Letter to President Obama Regarding Efforts to Undermine Innovation at the UNFCCC

December 6, 2011

We write to ask for your attention to an urgent threat to intellectual property rights (IPR), which are key to the well-being of innovative and technology-driven companies doing business in U.S. and international markets. Unfortunately, this issue has once again been raised in a negative manner, in the context of ongoing UNFCCC climate change negotiations (COP17) that began in Durban, South Africa last week.

A small group of countries and NGOs are aggressively advocating that IP rights be severely weakened and compulsory licensing or other forms of misappropriation of climate change-related technologies and innovation be officially allowed. A proposal to put this issue formally on the agenda received additional attention from the “BASIC” group of countries (Brazil, South Africa, India and China) last week. These demands, however, are unsupported by any form of evidence. Moreover, such proposals are highly counterproductive from a climate change perspective and cause gridlock and overall delays and distractions for the UNFCCC negotiations as a whole. If pursued, they would also pose great risk to the U.S. economy and U.S. companies operating internationally.

IP rights, as you know, are a key driver of private sector investment, growth and jobs. They are of critical importance to the United States and to global markets that are struggling to re-establish growth and employment creation. By creating value and allowing businesses, including our companies, to commercialize the fruits of innovative efforts, IP rights play a key role in p promoting competitiveness and revenue and help position U.S. companies strategically inn an increasingly innovation-driven global economy. Proper protection of IP rights, in accordance, at a minimum, with the common international framework laid down in the WTO, is of primary importance in ensuring the ongoing protection of U .S. innovation, economic growth and jobs. There is broad consensus, moreover, that the protection of IPR helps achieve global climate-change and energy objectives, enabling the development, deployment and use of new and existing technologies alike.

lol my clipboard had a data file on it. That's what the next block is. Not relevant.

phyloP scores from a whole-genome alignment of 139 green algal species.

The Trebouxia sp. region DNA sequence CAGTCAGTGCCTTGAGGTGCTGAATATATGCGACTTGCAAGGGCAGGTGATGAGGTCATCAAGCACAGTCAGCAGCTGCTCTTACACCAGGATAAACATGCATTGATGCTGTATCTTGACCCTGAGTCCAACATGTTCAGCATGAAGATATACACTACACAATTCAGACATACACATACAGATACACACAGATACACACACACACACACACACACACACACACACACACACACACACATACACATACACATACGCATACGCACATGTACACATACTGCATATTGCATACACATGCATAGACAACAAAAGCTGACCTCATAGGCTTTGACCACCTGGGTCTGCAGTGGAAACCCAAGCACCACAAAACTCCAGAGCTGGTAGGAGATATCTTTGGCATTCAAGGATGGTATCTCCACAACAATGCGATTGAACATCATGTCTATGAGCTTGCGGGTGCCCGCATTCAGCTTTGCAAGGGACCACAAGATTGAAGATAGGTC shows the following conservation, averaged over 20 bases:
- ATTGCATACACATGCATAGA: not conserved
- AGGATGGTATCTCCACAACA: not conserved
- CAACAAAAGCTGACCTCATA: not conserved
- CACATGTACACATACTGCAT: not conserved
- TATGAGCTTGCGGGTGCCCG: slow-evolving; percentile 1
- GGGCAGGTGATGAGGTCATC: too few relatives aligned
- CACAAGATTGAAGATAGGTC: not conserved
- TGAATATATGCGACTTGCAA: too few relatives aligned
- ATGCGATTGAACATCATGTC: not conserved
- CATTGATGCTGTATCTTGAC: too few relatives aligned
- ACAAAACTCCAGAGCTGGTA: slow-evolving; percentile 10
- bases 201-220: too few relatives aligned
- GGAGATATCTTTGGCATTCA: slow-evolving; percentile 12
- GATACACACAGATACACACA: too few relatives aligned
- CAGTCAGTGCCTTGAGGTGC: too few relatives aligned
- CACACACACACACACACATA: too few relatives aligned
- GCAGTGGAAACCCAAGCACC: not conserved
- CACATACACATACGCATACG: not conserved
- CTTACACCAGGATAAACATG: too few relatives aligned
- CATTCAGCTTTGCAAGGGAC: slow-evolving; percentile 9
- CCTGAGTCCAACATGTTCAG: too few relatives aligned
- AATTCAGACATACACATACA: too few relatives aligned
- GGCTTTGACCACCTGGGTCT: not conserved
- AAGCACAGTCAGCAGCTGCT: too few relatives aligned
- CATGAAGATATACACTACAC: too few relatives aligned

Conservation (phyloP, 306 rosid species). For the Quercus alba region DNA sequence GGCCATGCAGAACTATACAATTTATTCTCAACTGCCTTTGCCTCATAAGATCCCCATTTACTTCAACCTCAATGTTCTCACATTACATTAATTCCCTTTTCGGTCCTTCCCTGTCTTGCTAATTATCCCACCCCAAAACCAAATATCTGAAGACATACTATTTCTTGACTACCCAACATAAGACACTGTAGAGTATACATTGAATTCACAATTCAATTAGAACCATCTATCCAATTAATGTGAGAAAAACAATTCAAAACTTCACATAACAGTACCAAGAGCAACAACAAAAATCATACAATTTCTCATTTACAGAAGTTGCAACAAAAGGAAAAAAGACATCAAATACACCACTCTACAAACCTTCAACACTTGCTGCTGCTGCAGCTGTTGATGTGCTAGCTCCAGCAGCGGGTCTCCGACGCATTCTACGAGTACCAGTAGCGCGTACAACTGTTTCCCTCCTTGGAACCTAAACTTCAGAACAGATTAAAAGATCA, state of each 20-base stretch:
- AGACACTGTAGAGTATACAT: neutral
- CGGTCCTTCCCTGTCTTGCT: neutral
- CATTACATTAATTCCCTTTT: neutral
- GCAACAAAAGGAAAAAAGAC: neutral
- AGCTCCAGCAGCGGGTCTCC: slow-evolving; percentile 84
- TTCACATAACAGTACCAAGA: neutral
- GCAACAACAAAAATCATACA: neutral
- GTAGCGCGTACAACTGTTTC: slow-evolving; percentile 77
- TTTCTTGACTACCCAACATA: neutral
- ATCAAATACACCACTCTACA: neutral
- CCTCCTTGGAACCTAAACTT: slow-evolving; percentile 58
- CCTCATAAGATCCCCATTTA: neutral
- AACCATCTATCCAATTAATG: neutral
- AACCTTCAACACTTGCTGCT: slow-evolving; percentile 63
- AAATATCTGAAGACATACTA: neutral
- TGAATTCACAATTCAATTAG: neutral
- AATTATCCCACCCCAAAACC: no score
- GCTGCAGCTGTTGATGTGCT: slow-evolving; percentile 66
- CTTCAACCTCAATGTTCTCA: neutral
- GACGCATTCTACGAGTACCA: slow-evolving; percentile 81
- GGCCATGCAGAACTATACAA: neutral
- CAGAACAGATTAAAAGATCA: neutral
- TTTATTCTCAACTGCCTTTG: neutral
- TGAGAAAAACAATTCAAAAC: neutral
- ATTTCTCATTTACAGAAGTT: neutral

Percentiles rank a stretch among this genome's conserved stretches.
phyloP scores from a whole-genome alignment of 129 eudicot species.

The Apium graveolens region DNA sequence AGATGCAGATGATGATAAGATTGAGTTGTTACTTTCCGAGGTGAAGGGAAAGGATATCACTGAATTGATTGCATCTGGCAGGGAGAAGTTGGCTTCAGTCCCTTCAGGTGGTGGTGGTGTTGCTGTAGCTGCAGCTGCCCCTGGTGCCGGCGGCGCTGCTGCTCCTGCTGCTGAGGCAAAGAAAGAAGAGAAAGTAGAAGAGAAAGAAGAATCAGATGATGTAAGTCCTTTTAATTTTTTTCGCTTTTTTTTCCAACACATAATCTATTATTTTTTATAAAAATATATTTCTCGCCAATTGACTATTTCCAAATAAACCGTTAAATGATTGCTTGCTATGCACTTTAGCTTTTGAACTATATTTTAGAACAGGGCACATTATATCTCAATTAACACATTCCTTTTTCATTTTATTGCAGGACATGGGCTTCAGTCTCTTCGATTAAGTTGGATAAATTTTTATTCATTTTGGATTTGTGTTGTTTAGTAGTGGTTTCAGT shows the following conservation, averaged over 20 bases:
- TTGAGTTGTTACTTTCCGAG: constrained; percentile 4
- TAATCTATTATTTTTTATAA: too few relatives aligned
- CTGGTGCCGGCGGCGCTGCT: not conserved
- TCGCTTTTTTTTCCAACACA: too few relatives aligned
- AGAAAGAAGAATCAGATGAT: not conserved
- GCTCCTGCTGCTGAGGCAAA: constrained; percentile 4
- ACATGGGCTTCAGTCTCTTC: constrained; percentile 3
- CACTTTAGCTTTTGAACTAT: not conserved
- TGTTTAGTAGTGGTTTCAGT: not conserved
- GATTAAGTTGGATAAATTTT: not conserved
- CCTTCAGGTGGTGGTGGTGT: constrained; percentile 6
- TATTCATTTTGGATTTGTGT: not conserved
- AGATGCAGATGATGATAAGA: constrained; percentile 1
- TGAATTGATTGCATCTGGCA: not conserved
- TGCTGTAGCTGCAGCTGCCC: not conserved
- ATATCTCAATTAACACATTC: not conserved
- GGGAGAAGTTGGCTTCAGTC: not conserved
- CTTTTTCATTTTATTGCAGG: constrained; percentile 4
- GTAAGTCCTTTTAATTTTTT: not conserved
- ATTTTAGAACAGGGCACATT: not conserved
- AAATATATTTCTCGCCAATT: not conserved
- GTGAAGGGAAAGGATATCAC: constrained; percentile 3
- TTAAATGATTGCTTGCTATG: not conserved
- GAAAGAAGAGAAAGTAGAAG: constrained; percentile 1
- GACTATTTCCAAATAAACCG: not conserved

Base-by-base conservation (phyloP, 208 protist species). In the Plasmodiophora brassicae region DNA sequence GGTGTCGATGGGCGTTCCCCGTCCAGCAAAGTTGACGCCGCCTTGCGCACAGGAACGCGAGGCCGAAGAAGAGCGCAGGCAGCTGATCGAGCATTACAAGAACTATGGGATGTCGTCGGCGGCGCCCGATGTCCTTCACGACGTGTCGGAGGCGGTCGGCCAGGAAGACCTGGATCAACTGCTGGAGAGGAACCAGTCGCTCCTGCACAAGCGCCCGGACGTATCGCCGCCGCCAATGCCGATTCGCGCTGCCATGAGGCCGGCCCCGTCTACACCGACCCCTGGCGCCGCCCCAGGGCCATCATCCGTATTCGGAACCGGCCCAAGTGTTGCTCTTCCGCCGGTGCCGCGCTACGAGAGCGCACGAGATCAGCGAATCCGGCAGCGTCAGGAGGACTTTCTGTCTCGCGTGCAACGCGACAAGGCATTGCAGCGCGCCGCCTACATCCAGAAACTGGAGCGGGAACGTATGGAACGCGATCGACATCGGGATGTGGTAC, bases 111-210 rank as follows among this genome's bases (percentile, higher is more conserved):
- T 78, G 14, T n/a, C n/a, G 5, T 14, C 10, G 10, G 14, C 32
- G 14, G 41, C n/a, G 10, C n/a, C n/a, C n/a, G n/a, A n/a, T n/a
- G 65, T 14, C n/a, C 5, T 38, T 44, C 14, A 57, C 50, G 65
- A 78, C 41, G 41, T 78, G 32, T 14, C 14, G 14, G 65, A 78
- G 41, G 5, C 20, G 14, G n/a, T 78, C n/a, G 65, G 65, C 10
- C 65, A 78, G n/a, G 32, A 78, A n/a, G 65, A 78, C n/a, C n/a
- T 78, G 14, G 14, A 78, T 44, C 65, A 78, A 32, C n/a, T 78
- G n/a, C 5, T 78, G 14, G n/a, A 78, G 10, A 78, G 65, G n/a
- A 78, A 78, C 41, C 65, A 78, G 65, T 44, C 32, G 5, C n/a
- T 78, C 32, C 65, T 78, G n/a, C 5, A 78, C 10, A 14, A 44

U.S. negotiators have consistently pushed back against any efforts to make IP rights an agenda item during this or any of the prior UNFCCC negotiating sessions, and you have been a staunch and consistent leader in this respect. In light of your leadership, and in view of the ongoing efforts by some to re-open the debate, we write to urge that you and your negotiators maintain a strong pro-IPR position and reject any and all efforts to weaken IPR or add any discussion of IPRs to the agenda in any way or form. We care about a successful outcome of the UNFCCC climate negotiations process. A broad range of issues are and should be on the table. The weakening of IP rights, however, is not and should not be on the agenda and strong IP protection should continue to be ensured fully.

We thank you for the unwavering support of you and your negotiators in this regard over the years and trust that we can count on your continued strong support during the ongoing talks in Durban and looking ahead.


Alliance for Clean Technology Innovation

Business Roundtable

Emergency Committee for American Trade

Information Technology Industry Council

National Association of Manufacturers

National Foreign Trade Council

U.S. Chamber of Commerce

United States Council for International Business